New drug makes HIV medicines last and last

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A new drug extends the effectiveness of multiple HIV therapies by unleashing a cell’s own protective machinery on the virus.

The findings, published in the Journal of Clinical Investigation, are an important step toward the creation of long-acting HIV drugs that could be administered once or twice per year, unlike current HIV treatments that need to be taken every day.

The drug, called URMC-099, was developed in the laboratory of Harris A. Gelbard,  professor and director of the Center for Neural Development and Disease at the University of Rochester. When combined with “nanoformulated” versions of two commonly used anti-HIV drugs (also called antiretroviral drugs), the drug lifts the brakes on a process called autophagy.

Normally, autophagy allows cells to get rid of intracellular “trash,” including invading viruses. In HIV infection, the virus prevents cells from turning on autophagy, one of the many tricks it uses to survive. When the brake on autophagy is lifted, cells can digest any virus that remains after treatment with antiretroviral therapy, leaving cells free of virus for extended periods of time.

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“This study shows that URMC-099 has the potential to reduce the frequency of HIV therapy, which would eliminate the burden of daily treatment, greatly increase compliance and help people better manage the disease,” says Gelbard.

The new study builds on previous research that Gelbard conducted with Howard E. Gendelman, professor and chair of the pharmacology/experimental neuroscience department at the University of Nebraska Medical Center.

The ultimate goal in the HIV field is to develop a vaccine—a single shot that provides lifetime protection from the virus. Scientists from around the world are studying various strategies, including the use of broadly neutralizing antibodies that have the ability to neutralize a wide variety of strains, but these techniques are years away from being used in people.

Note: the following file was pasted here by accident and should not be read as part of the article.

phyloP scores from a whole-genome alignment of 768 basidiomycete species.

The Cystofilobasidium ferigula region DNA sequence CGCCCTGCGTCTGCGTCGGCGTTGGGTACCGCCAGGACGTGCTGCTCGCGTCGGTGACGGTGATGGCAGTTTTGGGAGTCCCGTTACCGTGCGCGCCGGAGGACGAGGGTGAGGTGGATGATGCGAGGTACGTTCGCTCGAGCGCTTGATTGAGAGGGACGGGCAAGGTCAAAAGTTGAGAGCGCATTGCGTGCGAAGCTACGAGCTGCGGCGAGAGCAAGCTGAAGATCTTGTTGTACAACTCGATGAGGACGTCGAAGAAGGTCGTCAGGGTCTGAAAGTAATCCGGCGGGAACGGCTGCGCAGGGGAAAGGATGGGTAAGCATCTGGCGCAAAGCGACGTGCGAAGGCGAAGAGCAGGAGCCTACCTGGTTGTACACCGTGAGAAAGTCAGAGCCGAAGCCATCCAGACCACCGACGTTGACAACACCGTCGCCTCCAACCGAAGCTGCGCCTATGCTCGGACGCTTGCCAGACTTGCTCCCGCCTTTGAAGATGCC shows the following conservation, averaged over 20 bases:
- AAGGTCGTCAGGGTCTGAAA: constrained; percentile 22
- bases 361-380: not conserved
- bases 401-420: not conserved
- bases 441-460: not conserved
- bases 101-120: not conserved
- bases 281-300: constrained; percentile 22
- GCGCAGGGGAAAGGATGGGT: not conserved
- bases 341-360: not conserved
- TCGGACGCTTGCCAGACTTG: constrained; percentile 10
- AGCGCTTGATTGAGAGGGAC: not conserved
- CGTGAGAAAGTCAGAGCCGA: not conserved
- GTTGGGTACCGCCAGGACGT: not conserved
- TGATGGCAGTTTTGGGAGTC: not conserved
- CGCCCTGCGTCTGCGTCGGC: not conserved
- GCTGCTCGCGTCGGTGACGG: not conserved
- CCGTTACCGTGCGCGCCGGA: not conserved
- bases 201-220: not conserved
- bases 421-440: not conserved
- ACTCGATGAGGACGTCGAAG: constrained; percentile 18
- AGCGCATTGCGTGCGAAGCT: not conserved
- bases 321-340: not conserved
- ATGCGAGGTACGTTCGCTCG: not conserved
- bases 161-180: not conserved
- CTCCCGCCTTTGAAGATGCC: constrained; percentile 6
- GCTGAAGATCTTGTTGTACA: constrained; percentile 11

Gelbard believes the combination of URMC-099 and a nanoformulated antiretroviral into a long-acting HIV therapy can be mobilized for human use in the next five years.

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URMC-099 was tested in combination with nanoformulations of two FDA-approved HIV medications—a protease inhibitor called atazanavir and an integrase inhibitor called dolutegravir–in laboratory experiments using human immune cells and in mice that were engineered to have a human immune system to sustain infection. URMC-099 reversed the block on autophagy and restricted viral growth only in the presence of the nanoformulated drugs. URMC-099 alone had no antiviral effect.

The researchers also found that URMC-099 initiation of autophagy kept the nanoformulated HIV drugs in cells for extended periods of time, leading to a 50-fold increase in the half-life (the period of time required for the amount of drug in the body to be reduced by half) of nanoformulated dolutegravir. Scientists don’t know why or how this happens, but are conducting additional research to understand more.

The nanoformulated drugs were created in Gendelman’s laboratory using a new process called LASER ART (long-acting slow effective release antiretroviral therapy). The HIV drugs are made into crystals and LASER ART allows them to be taken up in immune system cells called macrophages that reach certain destinations in tissues and stay there for prolonged periods of time. The crystals are protected against destruction (metabolism) in the liver and excretion in the kidney and urine.

The University of Nebraska and several grants to Gelbard and Gendelman from the National Institutes of Health supported the work.

Source: University of Rochester